Oil rose more than 1 percent toward $67 a barrel on Monday as U.S. equities jumped and news emerged that Iran was test-firing missiles.

U.S. stocks climbed as more merger and acquisition activity encouraged investors and hinted at economic recovery, which could spur energy demand.

U.S. crude rose to settle up 82 cents at $66.84 a barrel, after earlier hitting an intraday high of $67.54. London Brent rose 43 cents to settle at $65.54.

Support for oil came from Iran test-firing a type of missile on Monday that defense analysts said could hit Israel and U.S. bases in the Gulf region, state television reported.

Crude futures are following the stock market right now and the news from Iran firing missiles has sparked some buying, too, said Phil Flynn, analyst at PFGBest Research in Chicago.

Tensions over Tehran's nuclear program have supported oil prices in recent years. The country is the second-largest oil producer in the Middle East.

In late 2008, Iran threatened to block the Strait of Hormuz, through which about 40 percent of the world's globally traded oil passes, when tensions rose in another row with the United States around the nuclear work.

Even so, sluggish oil demand, reinforced by some lackluster economic data from the United States last week, continued to command investors' attention.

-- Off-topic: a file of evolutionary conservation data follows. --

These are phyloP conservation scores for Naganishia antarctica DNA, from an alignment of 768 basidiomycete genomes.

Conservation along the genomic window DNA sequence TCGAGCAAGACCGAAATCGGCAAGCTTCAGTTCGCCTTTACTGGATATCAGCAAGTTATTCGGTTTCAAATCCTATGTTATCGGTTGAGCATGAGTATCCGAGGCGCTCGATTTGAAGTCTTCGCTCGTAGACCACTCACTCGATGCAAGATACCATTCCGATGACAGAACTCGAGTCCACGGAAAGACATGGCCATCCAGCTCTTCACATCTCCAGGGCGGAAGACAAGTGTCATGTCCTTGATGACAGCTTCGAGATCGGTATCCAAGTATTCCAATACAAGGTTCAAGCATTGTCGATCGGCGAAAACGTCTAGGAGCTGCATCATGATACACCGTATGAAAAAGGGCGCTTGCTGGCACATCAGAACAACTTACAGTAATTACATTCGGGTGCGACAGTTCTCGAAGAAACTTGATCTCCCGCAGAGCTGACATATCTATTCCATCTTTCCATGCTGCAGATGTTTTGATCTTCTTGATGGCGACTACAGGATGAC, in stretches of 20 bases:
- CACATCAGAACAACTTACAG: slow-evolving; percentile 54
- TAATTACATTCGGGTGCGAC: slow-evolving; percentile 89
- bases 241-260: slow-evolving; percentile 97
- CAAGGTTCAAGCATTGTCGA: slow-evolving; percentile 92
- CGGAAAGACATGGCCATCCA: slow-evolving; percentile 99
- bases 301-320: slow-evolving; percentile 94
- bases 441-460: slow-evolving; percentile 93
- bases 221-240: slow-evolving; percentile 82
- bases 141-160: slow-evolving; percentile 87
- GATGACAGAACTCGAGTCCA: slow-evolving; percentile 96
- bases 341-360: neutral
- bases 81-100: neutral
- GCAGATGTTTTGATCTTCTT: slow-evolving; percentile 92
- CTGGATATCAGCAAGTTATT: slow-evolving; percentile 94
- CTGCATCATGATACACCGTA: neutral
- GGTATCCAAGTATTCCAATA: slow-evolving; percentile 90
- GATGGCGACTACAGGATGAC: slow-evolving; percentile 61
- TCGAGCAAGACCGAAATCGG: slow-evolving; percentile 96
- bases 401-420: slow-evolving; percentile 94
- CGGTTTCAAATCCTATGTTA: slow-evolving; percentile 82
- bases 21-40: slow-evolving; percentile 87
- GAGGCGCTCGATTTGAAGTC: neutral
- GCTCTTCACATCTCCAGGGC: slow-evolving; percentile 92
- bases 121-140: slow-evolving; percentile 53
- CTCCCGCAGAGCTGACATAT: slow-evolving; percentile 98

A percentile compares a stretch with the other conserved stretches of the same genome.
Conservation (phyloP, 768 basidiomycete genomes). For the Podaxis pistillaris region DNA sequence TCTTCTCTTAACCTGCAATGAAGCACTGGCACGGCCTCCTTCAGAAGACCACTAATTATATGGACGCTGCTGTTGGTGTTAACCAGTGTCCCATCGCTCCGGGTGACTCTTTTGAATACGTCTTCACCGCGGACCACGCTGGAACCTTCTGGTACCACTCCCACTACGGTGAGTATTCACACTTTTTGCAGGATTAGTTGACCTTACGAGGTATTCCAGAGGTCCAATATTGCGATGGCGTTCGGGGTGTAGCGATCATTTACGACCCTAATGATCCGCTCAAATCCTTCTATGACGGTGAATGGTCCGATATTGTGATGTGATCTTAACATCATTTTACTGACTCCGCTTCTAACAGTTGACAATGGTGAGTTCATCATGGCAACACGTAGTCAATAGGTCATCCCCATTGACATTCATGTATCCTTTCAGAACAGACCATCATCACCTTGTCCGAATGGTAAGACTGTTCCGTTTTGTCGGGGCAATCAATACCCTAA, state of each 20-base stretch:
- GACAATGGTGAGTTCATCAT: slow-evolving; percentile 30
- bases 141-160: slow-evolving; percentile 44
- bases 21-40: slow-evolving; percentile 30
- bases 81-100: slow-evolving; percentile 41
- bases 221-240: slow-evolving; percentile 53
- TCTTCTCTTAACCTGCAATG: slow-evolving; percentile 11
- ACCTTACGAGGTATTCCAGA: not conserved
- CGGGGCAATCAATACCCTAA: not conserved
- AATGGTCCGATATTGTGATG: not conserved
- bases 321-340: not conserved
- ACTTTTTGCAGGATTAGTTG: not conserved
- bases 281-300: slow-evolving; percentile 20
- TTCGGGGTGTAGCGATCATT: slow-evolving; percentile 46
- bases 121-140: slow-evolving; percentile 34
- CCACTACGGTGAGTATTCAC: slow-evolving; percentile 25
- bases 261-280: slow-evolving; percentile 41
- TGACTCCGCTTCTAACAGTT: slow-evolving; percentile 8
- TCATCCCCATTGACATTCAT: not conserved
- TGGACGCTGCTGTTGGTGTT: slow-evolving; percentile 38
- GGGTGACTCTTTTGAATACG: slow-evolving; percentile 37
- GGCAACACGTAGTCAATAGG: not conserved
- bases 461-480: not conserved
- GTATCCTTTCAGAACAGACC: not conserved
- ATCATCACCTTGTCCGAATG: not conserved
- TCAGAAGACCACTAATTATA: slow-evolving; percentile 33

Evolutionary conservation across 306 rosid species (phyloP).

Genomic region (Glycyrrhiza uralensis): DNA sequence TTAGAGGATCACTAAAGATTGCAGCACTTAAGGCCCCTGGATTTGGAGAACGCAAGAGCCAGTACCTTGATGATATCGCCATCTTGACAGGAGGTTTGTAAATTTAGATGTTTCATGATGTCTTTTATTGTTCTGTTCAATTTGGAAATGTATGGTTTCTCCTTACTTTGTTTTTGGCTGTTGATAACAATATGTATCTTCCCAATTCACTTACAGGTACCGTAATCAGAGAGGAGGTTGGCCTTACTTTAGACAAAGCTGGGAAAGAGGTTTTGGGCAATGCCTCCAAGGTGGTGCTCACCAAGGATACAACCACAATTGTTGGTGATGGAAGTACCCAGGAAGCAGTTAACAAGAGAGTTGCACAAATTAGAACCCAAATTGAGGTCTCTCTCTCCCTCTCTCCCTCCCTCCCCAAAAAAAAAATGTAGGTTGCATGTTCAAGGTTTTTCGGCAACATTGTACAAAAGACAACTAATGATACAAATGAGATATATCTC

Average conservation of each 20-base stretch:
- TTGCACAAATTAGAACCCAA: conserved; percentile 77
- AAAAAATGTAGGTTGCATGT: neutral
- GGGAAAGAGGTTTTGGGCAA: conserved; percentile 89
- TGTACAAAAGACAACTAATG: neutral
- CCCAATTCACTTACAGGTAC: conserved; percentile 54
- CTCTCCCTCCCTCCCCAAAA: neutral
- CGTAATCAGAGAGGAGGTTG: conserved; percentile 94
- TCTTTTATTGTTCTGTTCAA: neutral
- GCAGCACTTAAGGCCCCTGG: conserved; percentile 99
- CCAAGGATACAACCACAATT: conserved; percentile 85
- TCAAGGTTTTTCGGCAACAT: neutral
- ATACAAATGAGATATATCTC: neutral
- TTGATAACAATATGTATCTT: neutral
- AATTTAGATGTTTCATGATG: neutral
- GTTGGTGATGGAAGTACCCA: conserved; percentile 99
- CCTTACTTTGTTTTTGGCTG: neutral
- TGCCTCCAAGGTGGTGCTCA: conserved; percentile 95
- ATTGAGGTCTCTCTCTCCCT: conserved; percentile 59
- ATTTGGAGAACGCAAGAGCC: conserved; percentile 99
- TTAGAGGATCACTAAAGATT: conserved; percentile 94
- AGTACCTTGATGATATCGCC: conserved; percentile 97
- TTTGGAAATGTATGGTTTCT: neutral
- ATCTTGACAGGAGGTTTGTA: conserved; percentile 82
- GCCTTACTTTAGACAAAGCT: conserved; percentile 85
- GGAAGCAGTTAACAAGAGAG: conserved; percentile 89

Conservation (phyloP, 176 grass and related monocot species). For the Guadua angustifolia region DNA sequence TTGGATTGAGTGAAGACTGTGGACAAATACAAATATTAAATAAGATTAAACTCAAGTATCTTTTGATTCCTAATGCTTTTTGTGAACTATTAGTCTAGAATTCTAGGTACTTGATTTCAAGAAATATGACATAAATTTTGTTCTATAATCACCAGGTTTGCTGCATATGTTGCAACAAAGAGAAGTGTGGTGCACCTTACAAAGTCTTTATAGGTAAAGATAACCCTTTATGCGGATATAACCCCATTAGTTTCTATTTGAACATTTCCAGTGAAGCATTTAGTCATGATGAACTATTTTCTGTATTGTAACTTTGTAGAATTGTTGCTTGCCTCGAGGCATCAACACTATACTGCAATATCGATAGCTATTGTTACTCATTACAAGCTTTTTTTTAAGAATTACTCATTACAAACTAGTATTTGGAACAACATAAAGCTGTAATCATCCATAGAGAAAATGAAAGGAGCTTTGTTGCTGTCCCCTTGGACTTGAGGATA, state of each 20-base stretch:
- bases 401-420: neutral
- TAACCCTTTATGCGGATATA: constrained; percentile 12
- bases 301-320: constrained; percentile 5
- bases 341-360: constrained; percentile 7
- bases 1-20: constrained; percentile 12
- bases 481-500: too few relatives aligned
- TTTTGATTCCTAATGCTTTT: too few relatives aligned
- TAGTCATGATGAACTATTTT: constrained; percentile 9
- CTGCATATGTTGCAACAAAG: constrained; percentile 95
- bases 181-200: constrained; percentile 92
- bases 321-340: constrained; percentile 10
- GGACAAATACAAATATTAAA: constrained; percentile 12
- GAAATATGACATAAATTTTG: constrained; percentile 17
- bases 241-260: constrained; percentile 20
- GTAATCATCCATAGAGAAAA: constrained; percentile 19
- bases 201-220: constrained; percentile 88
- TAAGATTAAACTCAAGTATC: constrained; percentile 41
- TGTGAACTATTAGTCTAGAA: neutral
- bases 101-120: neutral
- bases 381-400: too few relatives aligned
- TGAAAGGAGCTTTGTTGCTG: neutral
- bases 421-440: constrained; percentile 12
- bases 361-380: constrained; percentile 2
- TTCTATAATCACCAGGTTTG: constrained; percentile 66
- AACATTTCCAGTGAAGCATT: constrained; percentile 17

Oil prices posted their largest weekly decline in two to three months last week, pressured by government data showing U.S. crude oil inventories had risen, suggesting demand remains weak.

U.S. durable goods orders dropped by the largest amount in seven months while a rise in new home sales was less than forecast, according to data from the U.S. Commerce Department on Friday.

The market is awaiting weekly U.S. crude inventory data on Tuesday from the American Petroleum Institute and Wednesday from the EIA.

According to a Reuters poll of analysts on Monday, crude stocks were seen 500,000 barrels last week, distillate stocks were up 1.1 million barrels and gasoline stocks were up 1.1 million barrels.

(Additional reporting by Gene Ramos and Robert Gibbons in New York, Alex Lawler in London and Fayen Wong in Perth; Editing by Marguerita Choy)